Beyond that, I love it when artists themselves are submitting their music. When they get big, a publicist will do it, but I like talking directly with an artist because you get a better sense of who they are and why they’re doing what they’re doing.
Lots of writers find themselves managing as a result of feedback back-and-forths.
It’s definitely out in the open now. I’ve never actually managed anyone, but you see lots of people doing it and I do have the kind of relationship with different artists where I give feedback and we talk. On one hand you don’t want to take advantage of that sort of thing, but I also think to be writing about music in 2019 you need to be invested in understanding the artists as best as you can. My favorite interviews are usually when the writer’s known the artist for a long time and can capture their presence with words. If you’re not a bad person and you’re just trying to spotlight special music, I think it’s possible to balance all of that. Especially if people are being upfront about it. Most writers are interested in it now I think, managing. Ultimately writers are really just passionate music lovers. You have to be passionate to take the time to blog about something and show others. I know it’s tricky but it’s sort of a logical step — if you really love something, you want to add more if you can.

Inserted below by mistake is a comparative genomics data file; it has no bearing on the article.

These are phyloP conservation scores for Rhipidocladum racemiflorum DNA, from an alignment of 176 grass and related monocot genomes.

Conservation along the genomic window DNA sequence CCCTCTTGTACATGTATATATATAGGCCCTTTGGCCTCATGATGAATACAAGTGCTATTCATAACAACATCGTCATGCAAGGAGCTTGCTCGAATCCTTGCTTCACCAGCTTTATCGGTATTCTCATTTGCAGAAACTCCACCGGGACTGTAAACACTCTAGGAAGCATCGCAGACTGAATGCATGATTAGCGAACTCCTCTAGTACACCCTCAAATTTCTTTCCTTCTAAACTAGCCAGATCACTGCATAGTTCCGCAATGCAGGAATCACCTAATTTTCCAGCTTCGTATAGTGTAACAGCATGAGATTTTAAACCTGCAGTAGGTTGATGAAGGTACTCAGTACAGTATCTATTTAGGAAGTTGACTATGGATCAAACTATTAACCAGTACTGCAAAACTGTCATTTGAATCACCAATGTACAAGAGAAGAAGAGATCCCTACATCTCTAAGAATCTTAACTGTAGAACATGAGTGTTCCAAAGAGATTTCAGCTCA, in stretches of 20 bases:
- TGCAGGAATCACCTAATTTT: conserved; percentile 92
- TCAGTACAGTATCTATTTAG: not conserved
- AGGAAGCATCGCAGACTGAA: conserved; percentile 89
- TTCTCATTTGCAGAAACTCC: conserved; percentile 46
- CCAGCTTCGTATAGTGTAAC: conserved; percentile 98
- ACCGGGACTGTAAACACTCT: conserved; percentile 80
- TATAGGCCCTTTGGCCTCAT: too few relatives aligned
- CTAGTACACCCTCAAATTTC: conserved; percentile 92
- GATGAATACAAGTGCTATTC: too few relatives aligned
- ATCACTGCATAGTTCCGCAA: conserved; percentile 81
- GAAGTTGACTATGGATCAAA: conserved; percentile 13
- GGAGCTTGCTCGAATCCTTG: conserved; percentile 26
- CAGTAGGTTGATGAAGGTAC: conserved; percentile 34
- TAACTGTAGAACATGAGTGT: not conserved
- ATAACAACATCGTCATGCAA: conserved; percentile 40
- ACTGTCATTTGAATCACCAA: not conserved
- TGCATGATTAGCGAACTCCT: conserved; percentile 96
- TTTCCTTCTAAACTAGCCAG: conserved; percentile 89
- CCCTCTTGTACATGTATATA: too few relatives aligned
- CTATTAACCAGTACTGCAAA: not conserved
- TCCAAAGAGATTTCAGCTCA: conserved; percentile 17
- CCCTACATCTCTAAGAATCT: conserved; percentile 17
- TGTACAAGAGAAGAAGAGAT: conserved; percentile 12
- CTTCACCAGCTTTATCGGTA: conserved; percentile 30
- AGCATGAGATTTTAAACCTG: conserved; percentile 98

Where do you think blogs sit in the artist marketing totem pole?